The result was a paradox that landed at the heart of my new book: at a time when our society was most unstable and insecure, we somehow, as if by a law of compensation, produced the most buoyant popular culture that Americans had ever seen. Other factors contributed to it. The ragtag, anarchic spirit of vaudeville insinuated its way into early sound films in the work of comedians like W. C. Fields, Mae West, and the Marx Brothers. By 1934, with the tighter enforcement of the Production Code, Hollywood forged closer ties to Broadway, uncorking an infusion of wit and sophistication in popular culture never since matched. The warring couples of late-1930s movie comedies sometimes behaved like rich, spoiled children, in contrast with their Depression audience; yet at other times they acted like elegantly turned out adults, using innuendo and charged looks to project an erotic energy that could no longer be expressed directly, thanks to the heavy hand of the new censorship.
Among novelists and nonfiction writers, there was a split between those who put the Depression front and center, often relying on firsthand reportage, and those who responded to it more obliquely. John Steinbeck did both, evoking the natural paradise of his native California in his early books, then showing how it was despoiled by exploitation in his social novels about migrant labor. The prose-and-photography books by James Agee and Walker Evans, Paul Taylor and Dorothea Lange, Erskine Caldwell and Margaret Bourke-White, and Richard Wright and Edwin Rosskam visualized social problems into vivid human tragedies. Their books were all the more effective for being done with tact and reserve.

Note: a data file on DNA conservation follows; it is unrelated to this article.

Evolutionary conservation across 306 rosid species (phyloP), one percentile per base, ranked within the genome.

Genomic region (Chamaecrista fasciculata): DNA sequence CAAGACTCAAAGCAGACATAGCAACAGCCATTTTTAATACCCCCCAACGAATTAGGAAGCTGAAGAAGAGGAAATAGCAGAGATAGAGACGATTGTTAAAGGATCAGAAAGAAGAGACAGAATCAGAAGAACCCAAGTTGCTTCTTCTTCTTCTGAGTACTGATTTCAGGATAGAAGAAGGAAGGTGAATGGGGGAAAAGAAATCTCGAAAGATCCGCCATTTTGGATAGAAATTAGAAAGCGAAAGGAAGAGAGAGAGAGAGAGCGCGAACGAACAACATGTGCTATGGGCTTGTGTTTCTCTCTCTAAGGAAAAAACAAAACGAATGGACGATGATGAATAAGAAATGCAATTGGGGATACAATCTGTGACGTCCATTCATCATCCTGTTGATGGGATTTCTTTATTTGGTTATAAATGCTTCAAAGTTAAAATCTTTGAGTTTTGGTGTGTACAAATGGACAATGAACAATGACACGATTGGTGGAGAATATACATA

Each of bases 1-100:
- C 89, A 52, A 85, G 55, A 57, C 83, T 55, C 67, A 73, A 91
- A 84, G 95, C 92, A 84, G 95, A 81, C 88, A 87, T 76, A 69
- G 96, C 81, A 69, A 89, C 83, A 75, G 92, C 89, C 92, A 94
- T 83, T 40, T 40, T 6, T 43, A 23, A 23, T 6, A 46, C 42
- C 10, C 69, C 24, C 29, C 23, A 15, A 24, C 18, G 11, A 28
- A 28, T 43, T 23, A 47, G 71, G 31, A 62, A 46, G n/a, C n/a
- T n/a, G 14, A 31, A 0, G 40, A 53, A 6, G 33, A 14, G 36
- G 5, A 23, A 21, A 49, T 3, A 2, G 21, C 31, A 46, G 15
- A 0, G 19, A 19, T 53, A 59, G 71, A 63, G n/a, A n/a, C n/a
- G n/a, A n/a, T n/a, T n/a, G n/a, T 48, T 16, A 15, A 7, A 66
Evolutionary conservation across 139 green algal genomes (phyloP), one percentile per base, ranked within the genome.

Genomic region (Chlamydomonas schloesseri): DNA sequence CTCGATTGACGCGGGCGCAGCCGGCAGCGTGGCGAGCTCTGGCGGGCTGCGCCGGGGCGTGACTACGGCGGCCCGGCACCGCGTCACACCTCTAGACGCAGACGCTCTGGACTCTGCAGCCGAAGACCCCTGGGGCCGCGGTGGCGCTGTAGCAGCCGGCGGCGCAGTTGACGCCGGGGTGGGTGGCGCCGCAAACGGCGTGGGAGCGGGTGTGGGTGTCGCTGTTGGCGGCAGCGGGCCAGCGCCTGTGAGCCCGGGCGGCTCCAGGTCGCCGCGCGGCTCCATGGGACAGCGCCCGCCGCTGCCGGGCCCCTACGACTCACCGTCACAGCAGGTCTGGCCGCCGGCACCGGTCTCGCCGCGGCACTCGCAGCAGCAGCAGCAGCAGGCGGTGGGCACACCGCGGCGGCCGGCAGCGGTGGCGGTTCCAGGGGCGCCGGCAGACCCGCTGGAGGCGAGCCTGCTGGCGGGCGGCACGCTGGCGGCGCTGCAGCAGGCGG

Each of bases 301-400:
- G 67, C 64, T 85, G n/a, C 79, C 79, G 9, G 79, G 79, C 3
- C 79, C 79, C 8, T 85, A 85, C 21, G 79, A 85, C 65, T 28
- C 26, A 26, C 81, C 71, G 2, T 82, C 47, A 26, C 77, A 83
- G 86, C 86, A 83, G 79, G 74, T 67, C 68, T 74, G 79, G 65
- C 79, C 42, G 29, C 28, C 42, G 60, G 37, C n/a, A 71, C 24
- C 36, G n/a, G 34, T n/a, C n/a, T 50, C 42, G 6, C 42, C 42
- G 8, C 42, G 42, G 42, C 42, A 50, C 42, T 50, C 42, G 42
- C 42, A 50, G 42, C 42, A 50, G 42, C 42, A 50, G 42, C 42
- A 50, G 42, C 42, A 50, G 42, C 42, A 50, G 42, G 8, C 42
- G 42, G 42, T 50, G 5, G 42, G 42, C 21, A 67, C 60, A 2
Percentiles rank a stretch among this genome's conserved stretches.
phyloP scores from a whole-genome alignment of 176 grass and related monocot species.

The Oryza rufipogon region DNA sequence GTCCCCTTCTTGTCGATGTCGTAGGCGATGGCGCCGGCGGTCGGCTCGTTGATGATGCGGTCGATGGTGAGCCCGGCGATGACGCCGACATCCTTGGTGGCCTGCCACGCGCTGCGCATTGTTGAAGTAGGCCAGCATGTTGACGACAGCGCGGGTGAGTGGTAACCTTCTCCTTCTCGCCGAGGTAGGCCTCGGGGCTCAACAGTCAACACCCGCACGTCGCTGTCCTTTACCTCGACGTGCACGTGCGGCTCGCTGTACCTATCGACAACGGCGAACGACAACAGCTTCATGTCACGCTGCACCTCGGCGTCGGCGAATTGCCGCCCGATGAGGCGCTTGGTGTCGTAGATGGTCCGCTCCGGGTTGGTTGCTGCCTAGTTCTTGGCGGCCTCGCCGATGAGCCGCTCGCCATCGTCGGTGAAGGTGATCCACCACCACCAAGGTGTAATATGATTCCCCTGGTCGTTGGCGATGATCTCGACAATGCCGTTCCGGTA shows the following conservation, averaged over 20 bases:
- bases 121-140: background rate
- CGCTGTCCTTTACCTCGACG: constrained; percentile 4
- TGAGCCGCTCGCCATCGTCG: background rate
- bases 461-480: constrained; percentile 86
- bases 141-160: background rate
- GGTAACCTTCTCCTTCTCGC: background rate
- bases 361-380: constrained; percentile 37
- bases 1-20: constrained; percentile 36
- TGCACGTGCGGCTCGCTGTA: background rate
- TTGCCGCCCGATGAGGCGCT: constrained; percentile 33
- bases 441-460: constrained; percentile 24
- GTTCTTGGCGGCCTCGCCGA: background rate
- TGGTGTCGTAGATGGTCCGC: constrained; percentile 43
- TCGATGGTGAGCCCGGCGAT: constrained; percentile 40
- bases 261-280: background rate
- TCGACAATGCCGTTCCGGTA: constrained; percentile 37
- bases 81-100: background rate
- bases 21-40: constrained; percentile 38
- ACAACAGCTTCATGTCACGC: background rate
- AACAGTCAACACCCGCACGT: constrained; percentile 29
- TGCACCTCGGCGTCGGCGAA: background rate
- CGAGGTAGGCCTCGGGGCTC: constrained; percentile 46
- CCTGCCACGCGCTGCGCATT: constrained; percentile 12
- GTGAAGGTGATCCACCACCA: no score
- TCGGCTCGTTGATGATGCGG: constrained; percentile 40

Novelists with roots in the 1920s channeled the spirit of the Depression indirectly rather than journalistically. In Tender Is the Night, F. Scott Fitzgerald wrote a subtle story of inexorable decline in a decade understandably obsessed with success and failure. Nathanael West, a virtuoso of tacky hopes and shattered dreams, brought the spirit of surrealism and the sensibility of a poet into his anorexic novels, including Miss Lonelyhearts and The Day of the Locust. Henry Roth, a disciple of modernists like Joyce and Eliot, made the immigrant world of Manhattan’s Lower East Side into the setting of one of the century’s great psychological novels, Call It Sleep. Another Joycean, William Faulkner, turned a tiny, imagined Mississippi county into a densely peopled world, saturated by local and family history. In Faulkner’s As I Lay Dying (1930), the poor became figures of appetite and passion rather than social victims; and the haunted gentry of his other novels could have been characters out of Greek tragedy. The Depression infiltrated these writers’ imaginations without becoming their explicit subject. The same could be said of Margaret Mitchell in her bestseller Gone With the Wind, set in another catastrophic era and centering on morally dubious characters determined to rebuild their lives, just as those living through the Depression were obliged to do.